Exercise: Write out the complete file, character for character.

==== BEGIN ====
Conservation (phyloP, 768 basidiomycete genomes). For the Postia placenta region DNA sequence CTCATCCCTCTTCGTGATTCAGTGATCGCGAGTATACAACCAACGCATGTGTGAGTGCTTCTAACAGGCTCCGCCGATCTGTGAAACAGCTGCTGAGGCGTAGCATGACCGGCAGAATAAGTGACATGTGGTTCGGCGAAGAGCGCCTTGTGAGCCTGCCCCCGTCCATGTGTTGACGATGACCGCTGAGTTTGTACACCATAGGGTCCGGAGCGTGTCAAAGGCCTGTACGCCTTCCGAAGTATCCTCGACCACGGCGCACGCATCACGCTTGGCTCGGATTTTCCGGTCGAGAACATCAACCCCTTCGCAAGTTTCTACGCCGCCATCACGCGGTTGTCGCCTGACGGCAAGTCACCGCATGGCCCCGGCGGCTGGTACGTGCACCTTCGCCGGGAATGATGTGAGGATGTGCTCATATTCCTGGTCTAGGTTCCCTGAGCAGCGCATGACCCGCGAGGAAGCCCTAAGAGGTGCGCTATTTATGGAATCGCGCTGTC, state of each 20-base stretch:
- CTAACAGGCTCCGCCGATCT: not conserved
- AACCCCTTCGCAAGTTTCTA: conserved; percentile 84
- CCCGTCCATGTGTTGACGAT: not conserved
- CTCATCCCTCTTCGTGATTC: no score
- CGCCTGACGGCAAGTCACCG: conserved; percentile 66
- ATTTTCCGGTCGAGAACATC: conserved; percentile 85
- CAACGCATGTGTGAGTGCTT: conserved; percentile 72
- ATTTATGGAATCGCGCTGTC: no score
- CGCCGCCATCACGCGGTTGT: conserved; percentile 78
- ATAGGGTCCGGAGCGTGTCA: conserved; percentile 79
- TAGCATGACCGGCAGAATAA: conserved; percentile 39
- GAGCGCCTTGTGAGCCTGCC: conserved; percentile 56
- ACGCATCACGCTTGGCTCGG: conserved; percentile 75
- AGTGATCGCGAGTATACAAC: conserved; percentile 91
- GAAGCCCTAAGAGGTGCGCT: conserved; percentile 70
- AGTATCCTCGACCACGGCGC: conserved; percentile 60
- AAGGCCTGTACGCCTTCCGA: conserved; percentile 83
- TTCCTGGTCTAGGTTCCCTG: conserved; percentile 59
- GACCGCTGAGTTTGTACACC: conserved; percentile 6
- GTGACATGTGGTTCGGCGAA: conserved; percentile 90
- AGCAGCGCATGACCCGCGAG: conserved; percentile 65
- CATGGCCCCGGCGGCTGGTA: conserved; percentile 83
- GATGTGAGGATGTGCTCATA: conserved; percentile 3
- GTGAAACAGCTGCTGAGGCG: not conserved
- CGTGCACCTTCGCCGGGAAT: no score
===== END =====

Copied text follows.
Conservation (phyloP, 768 basidiomycete genomes). For the Postia placenta region DNA sequence CTCATCCCTCTTCGTGATTCAGTGATCGCGAGTATACAACCAACGCATGTGTGAGTGCTTCTAACAGGCTCCGCCGATCTGTGAAACAGCTGCTGAGGCGTAGCATGACCGGCAGAATAAGTGACATGTGGTTCGGCGAAGAGCGCCTTGTGAGCCTGCCCCCGTCCATGTGTTGACGATGACCGCTGAGTTTGTACACCATAGGGTCCGGAGCGTGTCAAAGGCCTGTACGCCTTCCGAAGTATCCTCGACCACGGCGCACGCATCACGCTTGGCTCGGATTTTCCGGTCGAGAACATCAACCCCTTCGCAAGTTTCTACGCCGCCATCACGCGGTTGTCGCCTGACGGCAAGTCACCGCATGGCCCCGGCGGCTGGTACGTGCACCTTCGCCGGGAATGATGTGAGGATGTGCTCATATTCCTGGTCTAGGTTCCCTGAGCAGCGCATGACCCGCGAGGAAGCCCTAAGAGGTGCGCTATTTATGGAATCGCGCTGTC, state of each 20-base stretch:
- CTAACAGGCTCCGCCGATCT: not conserved
- AACCCCTTCGCAAGTTTCTA: conserved; percentile 84
- CCCGTCCATGTGTTGACGAT: not conserved
- CTCATCCCTCTTCGTGATTC: no score
- CGCCTGACGGCAAGTCACCG: conserved; percentile 66
- ATTTTCCGGTCGAGAACATC: conserved; percentile 85
- CAACGCATGTGTGAGTGCTT: conserved; percentile 72
- ATTTATGGAATCGCGCTGTC: no score
- CGCCGCCATCACGCGGTTGT: conserved; percentile 78
- ATAGGGTCCGGAGCGTGTCA: conserved; percentile 79
- TAGCATGACCGGCAGAATAA: conserved; percentile 39
- GAGCGCCTTGTGAGCCTGCC: conserved; percentile 56
- ACGCATCACGCTTGGCTCGG: conserved; percentile 75
- AGTGATCGCGAGTATACAAC: conserved; percentile 91
- GAAGCCCTAAGAGGTGCGCT: conserved; percentile 70
- AGTATCCTCGACCACGGCGC: conserved; percentile 60
- AAGGCCTGTACGCCTTCCGA: conserved; percentile 83
- TTCCTGGTCTAGGTTCCCTG: conserved; percentile 59
- GACCGCTGAGTTTGTACACC: conserved; percentile 6
- GTGACATGTGGTTCGGCGAA: conserved; percentile 90
- AGCAGCGCATGACCCGCGAG: conserved; percentile 65
- CATGGCCCCGGCGGCTGGTA: conserved; percentile 83
- GATGTGAGGATGTGCTCATA: conserved; percentile 3
- GTGAAACAGCTGCTGAGGCG: not conserved
- CGTGCACCTTCGCCGGGAAT: no score